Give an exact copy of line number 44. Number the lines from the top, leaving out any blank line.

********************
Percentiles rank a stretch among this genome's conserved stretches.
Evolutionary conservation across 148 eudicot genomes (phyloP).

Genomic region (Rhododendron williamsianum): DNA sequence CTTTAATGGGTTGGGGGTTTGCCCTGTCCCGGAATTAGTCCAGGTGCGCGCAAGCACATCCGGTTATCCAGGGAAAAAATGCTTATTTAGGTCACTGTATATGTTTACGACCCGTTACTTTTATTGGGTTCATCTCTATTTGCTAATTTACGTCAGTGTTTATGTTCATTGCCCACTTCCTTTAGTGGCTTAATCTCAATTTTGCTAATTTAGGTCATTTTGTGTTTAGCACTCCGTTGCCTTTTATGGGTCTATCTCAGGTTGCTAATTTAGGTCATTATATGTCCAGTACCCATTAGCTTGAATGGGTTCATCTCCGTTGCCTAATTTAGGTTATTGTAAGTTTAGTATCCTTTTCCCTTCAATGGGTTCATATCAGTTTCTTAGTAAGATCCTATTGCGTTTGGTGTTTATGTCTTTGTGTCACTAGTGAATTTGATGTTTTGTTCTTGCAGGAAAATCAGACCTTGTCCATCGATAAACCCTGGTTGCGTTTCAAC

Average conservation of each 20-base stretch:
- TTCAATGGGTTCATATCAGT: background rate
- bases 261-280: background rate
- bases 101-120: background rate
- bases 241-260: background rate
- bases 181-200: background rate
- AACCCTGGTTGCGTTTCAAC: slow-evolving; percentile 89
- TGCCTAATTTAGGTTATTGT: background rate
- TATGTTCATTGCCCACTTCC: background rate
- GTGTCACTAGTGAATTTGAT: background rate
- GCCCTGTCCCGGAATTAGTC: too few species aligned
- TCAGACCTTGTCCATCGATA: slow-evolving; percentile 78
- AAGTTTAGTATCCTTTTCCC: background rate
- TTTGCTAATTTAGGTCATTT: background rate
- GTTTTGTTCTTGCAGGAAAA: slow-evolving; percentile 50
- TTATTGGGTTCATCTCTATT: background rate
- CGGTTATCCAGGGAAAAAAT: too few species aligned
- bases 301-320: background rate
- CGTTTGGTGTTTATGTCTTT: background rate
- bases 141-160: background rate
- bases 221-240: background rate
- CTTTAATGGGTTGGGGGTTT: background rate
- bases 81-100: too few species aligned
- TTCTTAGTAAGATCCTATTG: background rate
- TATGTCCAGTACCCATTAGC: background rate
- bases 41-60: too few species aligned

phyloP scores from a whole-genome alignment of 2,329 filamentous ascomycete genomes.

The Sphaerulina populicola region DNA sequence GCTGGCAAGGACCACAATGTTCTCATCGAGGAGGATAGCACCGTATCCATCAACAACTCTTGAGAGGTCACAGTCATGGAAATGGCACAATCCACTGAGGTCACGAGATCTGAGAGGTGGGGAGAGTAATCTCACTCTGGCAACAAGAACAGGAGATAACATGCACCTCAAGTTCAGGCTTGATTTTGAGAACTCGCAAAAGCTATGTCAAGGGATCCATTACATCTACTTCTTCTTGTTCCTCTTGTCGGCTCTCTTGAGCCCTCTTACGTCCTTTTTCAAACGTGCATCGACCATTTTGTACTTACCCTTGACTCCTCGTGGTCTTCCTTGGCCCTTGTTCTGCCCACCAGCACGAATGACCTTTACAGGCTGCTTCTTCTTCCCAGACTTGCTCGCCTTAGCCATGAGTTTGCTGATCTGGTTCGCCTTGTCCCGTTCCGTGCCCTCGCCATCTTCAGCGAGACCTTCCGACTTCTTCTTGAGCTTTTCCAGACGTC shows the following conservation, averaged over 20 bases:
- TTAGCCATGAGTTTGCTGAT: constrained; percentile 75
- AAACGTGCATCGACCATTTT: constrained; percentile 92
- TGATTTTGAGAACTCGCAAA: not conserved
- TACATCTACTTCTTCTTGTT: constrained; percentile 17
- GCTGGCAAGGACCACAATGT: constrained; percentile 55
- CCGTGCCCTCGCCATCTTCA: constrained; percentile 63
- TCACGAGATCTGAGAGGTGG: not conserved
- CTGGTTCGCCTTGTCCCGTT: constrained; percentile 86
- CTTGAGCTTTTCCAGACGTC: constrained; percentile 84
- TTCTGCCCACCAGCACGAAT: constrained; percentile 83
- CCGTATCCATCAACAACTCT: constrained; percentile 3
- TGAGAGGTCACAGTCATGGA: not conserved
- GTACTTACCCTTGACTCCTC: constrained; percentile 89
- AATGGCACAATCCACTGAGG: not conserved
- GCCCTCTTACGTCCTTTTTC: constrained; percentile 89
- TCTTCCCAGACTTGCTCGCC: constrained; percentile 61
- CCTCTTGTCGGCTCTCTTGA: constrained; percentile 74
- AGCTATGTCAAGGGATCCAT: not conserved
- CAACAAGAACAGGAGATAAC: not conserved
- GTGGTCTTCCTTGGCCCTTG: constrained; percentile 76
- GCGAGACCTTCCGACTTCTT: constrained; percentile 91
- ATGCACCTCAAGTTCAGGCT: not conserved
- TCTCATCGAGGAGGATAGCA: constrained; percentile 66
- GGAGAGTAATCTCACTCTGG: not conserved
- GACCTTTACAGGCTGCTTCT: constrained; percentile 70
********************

- GTACTTACCCTTGACTCCTC: constrained; percentile 89